How to Blend Paint Patches on a Carby Elton Dunn
Car repair can cost a lot of money, and it's always tempting to save by doing work at home, especially when it comes to body work. Repainting your car is not challenging, but learning how to blend paint patches on a car takes some effort. With the right tools and enough patience, you can get your car looking good as new.
Sand the area to be painted with a rough sandpaper. This will remove any grit and paint scratches so that your blending job will go on smoothly. After you have finished sanding, wash the area with a wax-free car cleaning fluid and rinse thoroughly.
Dry the area with a cotton cloth.
Cover up areas of the car that will not receive paint with newspaper and masking tape. If you're working on a small area, tape off the surrounding areas. If you're working on a large area, such as the hood, tape over windows, windshields and hood ornaments. Leave an overlap of three inches between the area to be blended and the car's surface; you will blend them once the paint has dried.
Apply the automotive paint to the area using a spray can, working the can back and forth across the area. If you're working on a large area, consider renting a spray gun. Check the paint can to see how long you must wait between coats of paint. A typical wait time for automotive paint is 15 minutes.
Apply additional coats in this manner until you are satisfied with the color. For enamel paints, three coats should suffice; if working with lacquer, six to eight coats should do. Leave the paint to dry overnight.
Spray an equal number of coats of clear coat on the area in the same manner as you applied the automotive paint. Leave the car to dry for up to two days.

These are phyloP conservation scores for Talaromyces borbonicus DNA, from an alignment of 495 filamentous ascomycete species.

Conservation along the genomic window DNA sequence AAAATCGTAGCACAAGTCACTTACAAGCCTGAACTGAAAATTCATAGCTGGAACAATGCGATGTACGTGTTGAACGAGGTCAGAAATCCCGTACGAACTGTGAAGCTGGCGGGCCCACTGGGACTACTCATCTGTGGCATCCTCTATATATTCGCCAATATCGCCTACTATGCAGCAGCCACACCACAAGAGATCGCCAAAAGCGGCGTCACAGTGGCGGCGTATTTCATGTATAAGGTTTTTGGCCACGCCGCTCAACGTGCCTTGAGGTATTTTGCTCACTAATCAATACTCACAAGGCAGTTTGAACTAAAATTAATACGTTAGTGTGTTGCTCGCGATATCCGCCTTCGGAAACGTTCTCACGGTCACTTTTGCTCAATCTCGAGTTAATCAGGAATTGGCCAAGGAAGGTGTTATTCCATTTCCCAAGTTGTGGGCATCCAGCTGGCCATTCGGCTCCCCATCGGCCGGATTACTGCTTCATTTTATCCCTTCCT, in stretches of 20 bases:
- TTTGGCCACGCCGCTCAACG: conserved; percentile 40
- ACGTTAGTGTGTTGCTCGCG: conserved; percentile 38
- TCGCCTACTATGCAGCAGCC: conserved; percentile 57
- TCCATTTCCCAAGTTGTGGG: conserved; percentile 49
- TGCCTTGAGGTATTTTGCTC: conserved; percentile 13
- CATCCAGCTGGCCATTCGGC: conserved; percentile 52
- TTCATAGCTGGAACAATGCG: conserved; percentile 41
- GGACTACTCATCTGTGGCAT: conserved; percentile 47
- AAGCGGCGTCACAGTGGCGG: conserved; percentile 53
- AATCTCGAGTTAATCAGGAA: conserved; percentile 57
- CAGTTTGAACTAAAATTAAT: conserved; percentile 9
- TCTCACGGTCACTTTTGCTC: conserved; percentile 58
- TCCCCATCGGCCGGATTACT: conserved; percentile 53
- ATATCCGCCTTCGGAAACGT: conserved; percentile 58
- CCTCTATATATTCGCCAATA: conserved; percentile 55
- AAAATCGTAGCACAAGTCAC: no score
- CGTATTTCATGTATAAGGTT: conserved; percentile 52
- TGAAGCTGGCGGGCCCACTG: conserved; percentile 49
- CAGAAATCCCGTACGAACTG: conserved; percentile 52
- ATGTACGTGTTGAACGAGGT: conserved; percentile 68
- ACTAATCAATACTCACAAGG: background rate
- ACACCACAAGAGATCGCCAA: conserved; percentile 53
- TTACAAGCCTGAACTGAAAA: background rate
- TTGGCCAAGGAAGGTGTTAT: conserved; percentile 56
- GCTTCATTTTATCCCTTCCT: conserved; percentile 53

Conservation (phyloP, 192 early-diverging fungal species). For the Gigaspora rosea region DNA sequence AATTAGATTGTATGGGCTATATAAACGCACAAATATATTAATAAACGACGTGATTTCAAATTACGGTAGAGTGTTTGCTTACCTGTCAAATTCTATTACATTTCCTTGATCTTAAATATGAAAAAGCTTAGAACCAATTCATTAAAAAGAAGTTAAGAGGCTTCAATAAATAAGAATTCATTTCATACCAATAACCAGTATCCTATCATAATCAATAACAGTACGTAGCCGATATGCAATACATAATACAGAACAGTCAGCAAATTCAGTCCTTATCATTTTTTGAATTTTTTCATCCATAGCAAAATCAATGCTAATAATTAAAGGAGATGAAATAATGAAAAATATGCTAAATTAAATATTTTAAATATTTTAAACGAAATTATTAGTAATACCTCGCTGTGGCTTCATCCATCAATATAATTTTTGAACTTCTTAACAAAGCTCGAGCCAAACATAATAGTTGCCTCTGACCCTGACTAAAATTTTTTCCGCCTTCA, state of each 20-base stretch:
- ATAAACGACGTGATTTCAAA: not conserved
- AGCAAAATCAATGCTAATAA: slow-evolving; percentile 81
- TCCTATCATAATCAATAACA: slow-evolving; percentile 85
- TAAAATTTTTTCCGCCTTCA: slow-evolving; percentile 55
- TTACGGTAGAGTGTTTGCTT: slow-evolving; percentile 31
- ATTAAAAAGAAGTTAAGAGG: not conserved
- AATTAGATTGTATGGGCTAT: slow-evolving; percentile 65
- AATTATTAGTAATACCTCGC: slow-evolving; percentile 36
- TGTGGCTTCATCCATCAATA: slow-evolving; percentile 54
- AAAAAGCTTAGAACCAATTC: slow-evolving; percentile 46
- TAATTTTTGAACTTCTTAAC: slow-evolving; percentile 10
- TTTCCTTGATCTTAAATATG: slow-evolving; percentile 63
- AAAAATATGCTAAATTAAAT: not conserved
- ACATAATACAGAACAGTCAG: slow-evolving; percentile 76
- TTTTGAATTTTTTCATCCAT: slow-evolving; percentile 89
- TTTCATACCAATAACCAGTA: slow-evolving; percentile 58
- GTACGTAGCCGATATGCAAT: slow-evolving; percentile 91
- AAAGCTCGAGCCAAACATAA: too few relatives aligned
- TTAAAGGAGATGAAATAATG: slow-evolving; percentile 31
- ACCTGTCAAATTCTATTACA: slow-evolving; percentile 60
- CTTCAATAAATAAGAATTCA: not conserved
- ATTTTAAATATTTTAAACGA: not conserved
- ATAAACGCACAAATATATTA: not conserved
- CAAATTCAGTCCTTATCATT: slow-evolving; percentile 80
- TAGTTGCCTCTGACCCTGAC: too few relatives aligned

Immerse 1,500-grit wet sandpaper in a bucket of water. Remove the wet sandpaper from the water and rub across the surface you've just repainted in long, fluid strokes. The sandpaper will remove any bumps, paint flecks and impurities in your paint job and will blend the new paint in with the old. Work over the entire affected area with the wet sandpaper, re-wetting the sandpaper as often as needed. After you have gone over the area in 1,500-grit wet sandpaper, change to 2,000-grit wet sandpaper and repeat the process. Wash the car to remove all paint chips.
Examine your car under natural sunlight. If you still see a difference in the color of the paint patches, wet-sand the area again.
Apply a wax-based polisher to the blended area to restore the natural shine of your car's finish. The patches should be fully blended with the rest of the paint job.
Things You'll Need
- Rough sandpaper
- Cotton cloths
- Masking tape
- Automotive paint
- Clear coat
- Wet sandpaper, 1,500-grit and 2,000-grit
- Wax-based polisher
A successful website writer since 1998, Elton Dunn has demonstrated experience with technology, information retrieval, usability and user experience, social media, cloud computing, and small business needs. Dunn holds a degree from UCSF and formerly worked as professional chef. Dunn has ghostwritten thousands of blog posts, newsletter articles, website copy, press releases and product descriptions. He specializes in developing informational articles on topics including food, nutrition, fitness, health and pets.